A great many RV’ers take advantage of Walmart’s kindness in allowing RV’ers to park for a night on one of their parking lots; it’s a nice thing to do and I’m sure that in the long run Walmart has made more money off RV’ers because of it, than they would had they been hardnosed and prohibited the practice.
Even though we are not active RV’ers any longer, I wanted to use this post to encourage folks to consider using the AllStays Walmart Overnight Parking App. We used it when we were RV’ing — although we didn’t stay at the stores’ locations very often. It’s easy to use, and it offers a wealth of information that just makes RV’ing easier.
There are some matters of courtesy that should be followed: checking in with the store, finding out WHERE on the lot they would prefer you park, NOT putting down leveling jacks (which tend to tear up the parking ot) and not putting out your slides (which makes it look like you’re intending on staying more than one night).
And it’s important to note that the lenient national corporate policy is sometimes overruled by local ordinances. Some cities do not want RV’ers parking on Walmart lots overnight: for fear that local businesses (RV parks / hotels) will lose business; for issues of transients or public safety. So checking with the local store can be exceedingly important if you want to avoid being awakened in the middle of the night by the local constabulary and forced to move, or be given a ticket.
The APP shows you periodically updated lists of Walmarts allowing overnight parking AND Walmarts NOT allowing overnight parking — that alone is reason enough to get and use the app. But also included are RV’er comments about their stays, and nearby services.
Given the difficulty of maneuvering a long RV and possibly a towed automobile in city traffic I always figured that it was better to have too much GOOD information than not enough bad information!
All of this came about because a friend recently had a bad experience finding a place to stop at the end of the day. I have to admit that the growing popularity of RV’ing is one of the reasons that we chose to get out when we did. I’ve mentioned in the past that because of the growth in numbers of retired Baby Boomers it has gotten harder to find suitable campsites for the larger and larger RV’s out there without having reservations. And if you are using reservations you have probably discovered that over the past 5 years you have had to make reservations earlier and earlier to obtain the sites you want on the dates you want. The U.S. is now home to some +/-350 million people and a lot of them love to go camping — with our without an RV. New public parks are not being built. Private campgrounds are going up but not at a pace that keeps track with the increase in usage, and not at economical rates — most of the new RV campgrounds want to charge premium rates whether or not they are offering premium services.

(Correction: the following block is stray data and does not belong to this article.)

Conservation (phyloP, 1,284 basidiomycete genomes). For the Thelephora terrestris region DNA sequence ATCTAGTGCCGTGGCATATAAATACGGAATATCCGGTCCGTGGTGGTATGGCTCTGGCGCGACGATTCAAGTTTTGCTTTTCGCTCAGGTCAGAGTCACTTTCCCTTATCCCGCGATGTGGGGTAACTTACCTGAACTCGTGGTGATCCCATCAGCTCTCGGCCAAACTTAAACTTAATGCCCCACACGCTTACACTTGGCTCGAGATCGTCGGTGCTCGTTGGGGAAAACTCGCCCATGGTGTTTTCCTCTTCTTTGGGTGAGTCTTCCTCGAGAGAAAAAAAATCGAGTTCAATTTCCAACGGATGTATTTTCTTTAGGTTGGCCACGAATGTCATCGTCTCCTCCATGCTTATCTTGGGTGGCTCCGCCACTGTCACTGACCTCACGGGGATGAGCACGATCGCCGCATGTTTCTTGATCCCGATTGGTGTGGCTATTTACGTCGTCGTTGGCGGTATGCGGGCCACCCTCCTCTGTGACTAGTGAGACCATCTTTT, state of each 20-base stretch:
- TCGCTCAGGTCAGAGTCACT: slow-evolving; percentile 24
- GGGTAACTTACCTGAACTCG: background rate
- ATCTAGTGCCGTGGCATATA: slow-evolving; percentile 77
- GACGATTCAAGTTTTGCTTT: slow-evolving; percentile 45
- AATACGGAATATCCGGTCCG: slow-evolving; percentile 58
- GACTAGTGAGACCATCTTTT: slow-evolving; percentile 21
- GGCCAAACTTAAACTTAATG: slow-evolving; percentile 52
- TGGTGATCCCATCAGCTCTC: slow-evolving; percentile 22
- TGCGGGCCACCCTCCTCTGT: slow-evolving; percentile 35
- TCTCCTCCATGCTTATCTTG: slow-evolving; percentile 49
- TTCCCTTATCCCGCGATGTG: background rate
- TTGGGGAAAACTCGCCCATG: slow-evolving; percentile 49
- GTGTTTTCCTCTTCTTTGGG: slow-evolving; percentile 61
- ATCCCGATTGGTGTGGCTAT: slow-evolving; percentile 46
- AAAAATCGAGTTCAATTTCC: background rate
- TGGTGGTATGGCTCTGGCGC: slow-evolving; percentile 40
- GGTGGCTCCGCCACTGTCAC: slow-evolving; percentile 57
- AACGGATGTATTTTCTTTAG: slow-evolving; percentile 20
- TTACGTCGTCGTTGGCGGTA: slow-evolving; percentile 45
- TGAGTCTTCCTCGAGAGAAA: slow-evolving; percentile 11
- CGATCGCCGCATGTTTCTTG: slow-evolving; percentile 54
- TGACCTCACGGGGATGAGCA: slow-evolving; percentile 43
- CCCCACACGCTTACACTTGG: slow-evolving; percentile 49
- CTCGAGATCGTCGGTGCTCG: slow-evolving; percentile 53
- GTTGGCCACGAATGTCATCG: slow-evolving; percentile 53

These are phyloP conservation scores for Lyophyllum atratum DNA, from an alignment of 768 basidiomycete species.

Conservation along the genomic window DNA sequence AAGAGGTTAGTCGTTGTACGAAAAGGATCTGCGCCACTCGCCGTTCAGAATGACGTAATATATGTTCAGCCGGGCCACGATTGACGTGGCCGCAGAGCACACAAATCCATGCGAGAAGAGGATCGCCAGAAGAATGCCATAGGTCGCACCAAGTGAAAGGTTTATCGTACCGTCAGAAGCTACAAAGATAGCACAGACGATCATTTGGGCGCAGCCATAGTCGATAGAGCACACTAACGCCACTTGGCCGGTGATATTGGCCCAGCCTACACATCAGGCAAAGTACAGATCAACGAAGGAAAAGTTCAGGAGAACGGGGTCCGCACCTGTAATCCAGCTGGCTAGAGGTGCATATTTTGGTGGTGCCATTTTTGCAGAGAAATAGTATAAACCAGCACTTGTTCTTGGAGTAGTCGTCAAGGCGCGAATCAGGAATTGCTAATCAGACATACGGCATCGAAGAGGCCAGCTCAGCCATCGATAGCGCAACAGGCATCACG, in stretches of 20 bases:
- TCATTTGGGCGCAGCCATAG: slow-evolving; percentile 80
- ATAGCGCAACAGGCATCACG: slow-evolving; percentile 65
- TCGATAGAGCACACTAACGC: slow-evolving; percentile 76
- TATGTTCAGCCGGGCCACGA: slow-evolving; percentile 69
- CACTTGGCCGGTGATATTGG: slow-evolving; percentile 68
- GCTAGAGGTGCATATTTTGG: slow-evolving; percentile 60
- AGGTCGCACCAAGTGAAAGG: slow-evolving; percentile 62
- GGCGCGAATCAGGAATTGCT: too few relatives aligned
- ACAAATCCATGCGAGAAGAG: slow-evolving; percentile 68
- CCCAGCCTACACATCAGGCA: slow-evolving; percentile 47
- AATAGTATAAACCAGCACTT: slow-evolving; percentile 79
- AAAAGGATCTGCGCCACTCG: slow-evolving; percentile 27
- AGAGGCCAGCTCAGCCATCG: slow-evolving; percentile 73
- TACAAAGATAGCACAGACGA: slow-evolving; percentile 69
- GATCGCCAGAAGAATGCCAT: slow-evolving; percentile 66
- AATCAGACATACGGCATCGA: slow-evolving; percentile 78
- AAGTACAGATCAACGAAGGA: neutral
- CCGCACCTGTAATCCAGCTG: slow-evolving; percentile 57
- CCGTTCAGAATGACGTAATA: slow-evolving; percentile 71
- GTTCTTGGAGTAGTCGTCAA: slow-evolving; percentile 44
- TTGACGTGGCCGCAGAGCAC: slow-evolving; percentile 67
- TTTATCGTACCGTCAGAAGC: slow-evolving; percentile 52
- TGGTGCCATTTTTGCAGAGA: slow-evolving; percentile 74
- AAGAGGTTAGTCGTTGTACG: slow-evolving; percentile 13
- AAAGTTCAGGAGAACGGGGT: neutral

My word of warning to new RV’ers is simple: plan ahead and stay flexible. I know for a fact that many parks see the same campers return multiple times during the same season. If they have a favorite park — or parks — it should not be surprising to see them wanting to return throughout the summer camping season. Also, there are logical routes for people to follow in their fulltime RV annual sojourns. Winter snowbirds are going to head back North in the Spring and head South in the fall. Given the established highway system it’s not surprising that the best campgrounds along the way suffer peak usage during those migrations even if one might thing that it’s “off season” and reservations aren’t needed.
Being an RV’er is not guaranteed to be a cheaper way to live. I know a lot of folks, and I keep running into more of them, who see full time RV’ing as a cheaper way to retire — but that is not necessarily the case — and it may not necessarily be the case in the future. The price of overnight stays continues to rise; whether companies like Walmart and Cabelas will continue allowing overnight stops is questionable; and vehicles and fuel aren’t getting cheaper!
I don’t want to actively discourage folks from RV’ing. But I do think that some folks go into RV’ing with “rose colored” expectations that they quickly find shattered.